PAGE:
An article I read over at New Scientist/Space made the claim humans aren't likely to ever conquer space because of the lack of gravity.
"One of the first things to be affected is the heart, which shrinks by as much as a quarter after just one week in orbit." The article makes many other claims that seem fairly damning of humans ability to live in space.
A common idea is to build a centrifuge for artificial gravity, but people have noted that if this centrifuge was on the smaller scale, ala 2001 A Space Odyssey, then the apparent gravity experienced by your head would differ noticeably from your feet, and much discomfort would ensue. Well, what about not having to deal with walking around, or standing up? What if the only way you were supposed to experience the artificial gravity centrifuge was by laying on your back against the outer wall, limiting the felt difference in gravity?
What if it was only a sleeping/exercise centrifuge? Picture the carnival ride "The Gravitron". You could lay on the outer ring of the centrifuge, flat against the wall, with a weight lifting system equipped around you for your arms, legs, and abdominals. The centrifuge would spin up to an apparent 1G, and then you could work out against gravity and sleep in gravity. The difference between the gravity felt by your nose, and by the back of your head, can't be significant enough to cause discomfort. Because this would be a strictly sleeping/exercise centrifuge, it could be quite small I imagine.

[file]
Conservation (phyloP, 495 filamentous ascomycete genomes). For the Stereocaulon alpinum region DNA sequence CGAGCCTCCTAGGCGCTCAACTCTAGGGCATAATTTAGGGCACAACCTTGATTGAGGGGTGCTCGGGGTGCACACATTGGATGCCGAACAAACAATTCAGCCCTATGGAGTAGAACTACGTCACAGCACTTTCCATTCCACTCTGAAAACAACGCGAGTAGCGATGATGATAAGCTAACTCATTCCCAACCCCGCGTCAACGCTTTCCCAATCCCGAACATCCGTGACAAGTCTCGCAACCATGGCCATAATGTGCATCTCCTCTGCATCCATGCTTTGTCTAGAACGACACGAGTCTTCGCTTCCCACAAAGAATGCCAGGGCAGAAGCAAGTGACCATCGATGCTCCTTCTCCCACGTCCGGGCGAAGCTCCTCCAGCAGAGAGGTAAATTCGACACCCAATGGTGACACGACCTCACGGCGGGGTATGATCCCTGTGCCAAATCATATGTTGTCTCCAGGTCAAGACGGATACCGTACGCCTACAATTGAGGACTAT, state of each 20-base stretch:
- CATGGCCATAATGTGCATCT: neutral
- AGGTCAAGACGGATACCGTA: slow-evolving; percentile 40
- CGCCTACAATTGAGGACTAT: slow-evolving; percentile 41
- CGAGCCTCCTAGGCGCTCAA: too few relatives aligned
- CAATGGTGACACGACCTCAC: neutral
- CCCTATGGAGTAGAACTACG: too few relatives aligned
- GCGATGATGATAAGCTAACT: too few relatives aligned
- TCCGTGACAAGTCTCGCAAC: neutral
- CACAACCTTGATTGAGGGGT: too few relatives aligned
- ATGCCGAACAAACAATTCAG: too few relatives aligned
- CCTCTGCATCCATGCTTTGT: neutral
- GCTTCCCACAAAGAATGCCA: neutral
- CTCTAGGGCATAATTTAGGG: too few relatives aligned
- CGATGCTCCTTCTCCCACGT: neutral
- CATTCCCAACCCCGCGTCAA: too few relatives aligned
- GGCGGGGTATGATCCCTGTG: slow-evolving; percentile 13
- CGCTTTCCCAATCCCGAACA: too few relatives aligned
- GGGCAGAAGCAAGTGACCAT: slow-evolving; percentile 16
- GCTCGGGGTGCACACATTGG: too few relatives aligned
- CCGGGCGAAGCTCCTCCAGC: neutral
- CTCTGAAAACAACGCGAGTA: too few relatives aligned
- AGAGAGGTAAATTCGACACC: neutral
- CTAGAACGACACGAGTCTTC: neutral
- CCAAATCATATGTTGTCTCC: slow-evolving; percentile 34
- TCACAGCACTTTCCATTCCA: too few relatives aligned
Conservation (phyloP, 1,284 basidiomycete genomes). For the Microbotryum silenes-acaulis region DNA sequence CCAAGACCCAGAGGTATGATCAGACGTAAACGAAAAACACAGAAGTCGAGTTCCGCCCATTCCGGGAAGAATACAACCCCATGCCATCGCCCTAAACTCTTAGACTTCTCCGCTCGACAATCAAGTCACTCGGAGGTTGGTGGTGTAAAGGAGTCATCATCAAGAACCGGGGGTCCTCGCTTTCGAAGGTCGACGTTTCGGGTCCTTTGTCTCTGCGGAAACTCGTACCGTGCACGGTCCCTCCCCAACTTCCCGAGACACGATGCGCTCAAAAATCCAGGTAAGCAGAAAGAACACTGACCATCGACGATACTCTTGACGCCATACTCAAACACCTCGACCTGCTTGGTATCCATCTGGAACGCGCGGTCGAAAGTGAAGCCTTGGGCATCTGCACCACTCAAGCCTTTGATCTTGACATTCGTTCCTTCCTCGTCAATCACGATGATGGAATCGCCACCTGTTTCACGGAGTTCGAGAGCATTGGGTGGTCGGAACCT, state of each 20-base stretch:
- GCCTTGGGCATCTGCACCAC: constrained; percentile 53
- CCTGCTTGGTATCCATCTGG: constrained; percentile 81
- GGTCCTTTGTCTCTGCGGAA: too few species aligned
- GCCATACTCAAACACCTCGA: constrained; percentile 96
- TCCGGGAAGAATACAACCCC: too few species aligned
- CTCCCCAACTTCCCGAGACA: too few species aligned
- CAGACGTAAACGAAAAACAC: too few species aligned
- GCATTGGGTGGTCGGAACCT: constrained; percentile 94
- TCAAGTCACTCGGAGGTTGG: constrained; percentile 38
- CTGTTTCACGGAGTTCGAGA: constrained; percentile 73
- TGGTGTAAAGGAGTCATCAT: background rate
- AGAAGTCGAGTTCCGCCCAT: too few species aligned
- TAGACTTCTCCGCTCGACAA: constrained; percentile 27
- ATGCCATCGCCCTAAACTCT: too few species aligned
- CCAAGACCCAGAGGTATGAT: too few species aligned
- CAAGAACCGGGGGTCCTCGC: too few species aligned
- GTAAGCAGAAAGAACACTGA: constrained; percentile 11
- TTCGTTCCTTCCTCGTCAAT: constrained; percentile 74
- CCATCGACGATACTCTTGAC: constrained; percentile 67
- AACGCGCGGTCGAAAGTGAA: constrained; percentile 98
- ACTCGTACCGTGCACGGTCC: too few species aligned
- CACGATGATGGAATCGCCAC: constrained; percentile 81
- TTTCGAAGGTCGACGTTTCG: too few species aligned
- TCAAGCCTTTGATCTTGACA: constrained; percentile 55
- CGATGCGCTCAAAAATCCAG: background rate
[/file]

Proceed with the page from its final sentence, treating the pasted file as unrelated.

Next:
It seems like you might even be able to spin it up to greater than 1G. If a lack of gravity decays bones & muscle, and gravity helps prevent this, perhaps additional gravity would help even more? This centrifuge would only help prevent muscle & bone loss 8 to 10 hours a day. But who knows, that could still be a huge life saver. And it could be built tomorrow, unlike the fancy space tether designs for total artificial gravity we haven't quite figured out yet.
Furthermore, wouldn't grasshoppers make a fantastic food source on a space station? Grass can grow quite fast. And grasshoppers are packed with nutrition. If we're going to have vegetable gardens for oxygen and fresh food on the moon or other outposts, we should think of grasshoppers as an easy and efficient way of getting our protein..